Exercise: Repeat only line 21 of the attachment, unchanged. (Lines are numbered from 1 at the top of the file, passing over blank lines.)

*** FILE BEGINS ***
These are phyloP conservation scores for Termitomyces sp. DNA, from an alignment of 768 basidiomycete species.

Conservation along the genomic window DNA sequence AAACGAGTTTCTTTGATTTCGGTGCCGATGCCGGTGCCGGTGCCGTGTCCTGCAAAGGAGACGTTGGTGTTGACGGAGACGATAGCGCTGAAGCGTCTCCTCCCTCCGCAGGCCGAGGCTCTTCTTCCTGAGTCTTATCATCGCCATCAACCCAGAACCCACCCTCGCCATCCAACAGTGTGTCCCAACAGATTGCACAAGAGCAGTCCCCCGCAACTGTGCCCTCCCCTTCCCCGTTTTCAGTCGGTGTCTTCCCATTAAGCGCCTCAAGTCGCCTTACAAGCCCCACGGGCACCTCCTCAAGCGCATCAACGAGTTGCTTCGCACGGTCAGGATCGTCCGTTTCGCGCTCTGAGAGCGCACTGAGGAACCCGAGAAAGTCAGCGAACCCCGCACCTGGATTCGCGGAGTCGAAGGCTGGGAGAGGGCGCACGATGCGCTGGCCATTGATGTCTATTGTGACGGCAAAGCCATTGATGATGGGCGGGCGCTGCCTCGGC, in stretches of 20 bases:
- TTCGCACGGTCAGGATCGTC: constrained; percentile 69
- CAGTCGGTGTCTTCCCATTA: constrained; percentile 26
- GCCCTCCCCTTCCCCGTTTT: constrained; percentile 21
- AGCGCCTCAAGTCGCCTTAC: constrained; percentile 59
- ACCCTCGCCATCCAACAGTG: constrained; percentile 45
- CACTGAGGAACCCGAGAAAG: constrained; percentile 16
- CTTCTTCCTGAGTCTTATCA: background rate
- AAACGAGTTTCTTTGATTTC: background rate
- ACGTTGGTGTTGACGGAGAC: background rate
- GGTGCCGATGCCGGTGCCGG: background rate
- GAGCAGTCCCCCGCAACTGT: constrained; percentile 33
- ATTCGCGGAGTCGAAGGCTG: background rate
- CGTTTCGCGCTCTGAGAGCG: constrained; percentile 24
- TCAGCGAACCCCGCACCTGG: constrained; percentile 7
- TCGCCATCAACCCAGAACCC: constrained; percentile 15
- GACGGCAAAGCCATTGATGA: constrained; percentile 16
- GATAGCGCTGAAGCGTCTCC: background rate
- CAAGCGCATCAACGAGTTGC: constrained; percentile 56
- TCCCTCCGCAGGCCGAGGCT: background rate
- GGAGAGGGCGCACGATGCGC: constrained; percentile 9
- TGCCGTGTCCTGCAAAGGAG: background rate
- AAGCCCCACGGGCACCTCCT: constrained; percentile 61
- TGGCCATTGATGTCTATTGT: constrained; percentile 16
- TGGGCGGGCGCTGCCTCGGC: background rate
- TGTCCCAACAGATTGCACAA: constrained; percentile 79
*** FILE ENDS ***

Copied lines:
- TCCCTCCGCAGGCCGAGGCT: background rate